STARRING: Dennis Hopper, Stephen Dorff, Debi Mazar, Charles Dance, George Wendt, Vernon Wells

1997, 97 Minutes, Directed by: Stuart Gordon

This independently made film is heartening and depressing at the same time. On the one hand it shows that really neat special effects can be done on a reasonably low budget (the film was made for $25 million - a low budget in an age in which The Fifth Element gets made for $90 million and is considered reasonably within budget). The special effects and sets in Space Truckers aren't bad at all and perhaps Kevin Costner should have had a word with the people who worked on it before he made the excessively expensive Waterworld.

On the other hand, the film is depressing because, well, to be frank, the story sucks! It concerns a group of space truckers who discover that their secret cargo is in fact hordes of deadly killer robots designed for a planned invasion of earth. Cheesy B-movie material, yes. But inherently there's nothing wrong with B-movie material. The problem is that the same material has been done with much more imagination in comic books than it is dealt with in Space Truckers. (I am reminded of an early Lobo comic written by Alan Grant which also featured country music listening space truckers, but whoever wrote the script for this movie ain't no Alan Grant.)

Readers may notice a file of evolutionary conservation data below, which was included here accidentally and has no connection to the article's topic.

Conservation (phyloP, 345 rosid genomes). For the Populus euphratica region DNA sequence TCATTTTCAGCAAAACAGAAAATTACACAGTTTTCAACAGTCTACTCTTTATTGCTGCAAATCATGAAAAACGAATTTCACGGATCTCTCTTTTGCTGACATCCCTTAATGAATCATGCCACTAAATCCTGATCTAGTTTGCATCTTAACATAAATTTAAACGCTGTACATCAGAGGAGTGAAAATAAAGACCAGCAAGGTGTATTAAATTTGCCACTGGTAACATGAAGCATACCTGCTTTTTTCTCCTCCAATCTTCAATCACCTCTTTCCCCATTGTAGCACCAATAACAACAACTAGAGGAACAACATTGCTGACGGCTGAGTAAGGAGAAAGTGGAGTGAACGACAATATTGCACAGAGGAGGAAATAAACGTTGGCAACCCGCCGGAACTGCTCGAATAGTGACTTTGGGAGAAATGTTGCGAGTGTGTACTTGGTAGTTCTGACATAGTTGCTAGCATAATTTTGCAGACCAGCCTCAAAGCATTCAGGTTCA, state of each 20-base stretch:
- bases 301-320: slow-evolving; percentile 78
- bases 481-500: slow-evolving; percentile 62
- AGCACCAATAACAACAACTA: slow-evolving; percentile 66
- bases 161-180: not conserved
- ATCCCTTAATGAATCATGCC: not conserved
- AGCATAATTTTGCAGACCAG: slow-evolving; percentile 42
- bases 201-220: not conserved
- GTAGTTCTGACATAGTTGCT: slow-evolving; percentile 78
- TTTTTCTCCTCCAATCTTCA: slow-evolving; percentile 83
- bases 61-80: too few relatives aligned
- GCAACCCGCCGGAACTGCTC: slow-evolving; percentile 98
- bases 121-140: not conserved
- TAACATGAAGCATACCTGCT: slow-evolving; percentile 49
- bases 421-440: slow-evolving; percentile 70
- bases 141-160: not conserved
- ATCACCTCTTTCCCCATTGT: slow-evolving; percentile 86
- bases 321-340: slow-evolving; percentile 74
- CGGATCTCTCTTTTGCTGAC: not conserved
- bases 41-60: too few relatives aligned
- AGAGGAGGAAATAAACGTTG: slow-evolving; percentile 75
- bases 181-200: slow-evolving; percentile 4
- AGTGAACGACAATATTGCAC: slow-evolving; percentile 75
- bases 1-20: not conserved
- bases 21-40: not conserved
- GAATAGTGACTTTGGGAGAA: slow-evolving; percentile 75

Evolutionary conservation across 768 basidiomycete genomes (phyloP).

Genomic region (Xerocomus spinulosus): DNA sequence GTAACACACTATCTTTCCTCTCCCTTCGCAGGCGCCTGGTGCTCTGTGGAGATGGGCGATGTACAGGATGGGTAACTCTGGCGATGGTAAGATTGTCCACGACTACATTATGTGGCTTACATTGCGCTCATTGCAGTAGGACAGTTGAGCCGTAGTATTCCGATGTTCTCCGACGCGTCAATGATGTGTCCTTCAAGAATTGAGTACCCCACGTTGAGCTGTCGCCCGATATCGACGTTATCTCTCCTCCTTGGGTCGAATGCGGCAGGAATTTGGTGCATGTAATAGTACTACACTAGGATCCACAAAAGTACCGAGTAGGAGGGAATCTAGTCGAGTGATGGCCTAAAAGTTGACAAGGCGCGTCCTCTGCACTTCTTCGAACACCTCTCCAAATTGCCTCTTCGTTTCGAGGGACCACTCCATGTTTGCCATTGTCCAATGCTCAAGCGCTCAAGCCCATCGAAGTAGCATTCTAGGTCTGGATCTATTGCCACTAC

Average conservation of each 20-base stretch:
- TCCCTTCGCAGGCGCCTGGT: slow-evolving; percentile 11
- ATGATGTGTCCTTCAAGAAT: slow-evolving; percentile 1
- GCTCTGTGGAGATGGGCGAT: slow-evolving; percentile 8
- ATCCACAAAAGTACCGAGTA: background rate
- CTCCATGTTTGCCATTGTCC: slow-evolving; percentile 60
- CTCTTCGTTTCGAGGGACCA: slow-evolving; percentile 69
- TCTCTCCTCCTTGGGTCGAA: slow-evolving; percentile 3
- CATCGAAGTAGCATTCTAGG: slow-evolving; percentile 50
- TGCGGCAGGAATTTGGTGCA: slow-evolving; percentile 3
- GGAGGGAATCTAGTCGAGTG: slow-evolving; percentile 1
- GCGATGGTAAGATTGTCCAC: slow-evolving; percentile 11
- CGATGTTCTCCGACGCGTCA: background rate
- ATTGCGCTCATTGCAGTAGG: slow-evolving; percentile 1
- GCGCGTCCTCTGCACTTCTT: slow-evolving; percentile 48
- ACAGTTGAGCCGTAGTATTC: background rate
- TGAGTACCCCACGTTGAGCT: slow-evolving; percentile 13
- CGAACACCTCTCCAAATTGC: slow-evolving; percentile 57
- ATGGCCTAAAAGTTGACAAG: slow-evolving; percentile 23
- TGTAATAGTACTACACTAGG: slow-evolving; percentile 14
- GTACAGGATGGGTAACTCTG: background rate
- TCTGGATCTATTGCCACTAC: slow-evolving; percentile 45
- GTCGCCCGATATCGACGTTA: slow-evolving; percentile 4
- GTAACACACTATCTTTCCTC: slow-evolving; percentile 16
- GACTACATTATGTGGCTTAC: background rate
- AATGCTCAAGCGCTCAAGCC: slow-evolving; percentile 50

There're a few flashes of inventiveness and fun shining through in Space Truckers, but it never seems to pick up. The scene featuring the half-cyborg baddie wanting to bed the luscious heroine is perhaps a scene which will never have made it into a mainstream movie.

And this is where my problem with Space Truckers comes in. We expect independent filmmakers to do the kind of movies that mainstream Hollywood will never even dare to do. Compare Space Truckers with Carpenter's classic Dark Star - a much more subversive and oddball film made at a very low budget. We want Clerks instead of Mallrats. But like the latter movie, this one succumbed to the Dark Side of the Force and tries to imitate what is the worst in Hollywood. Depressing, really . . .


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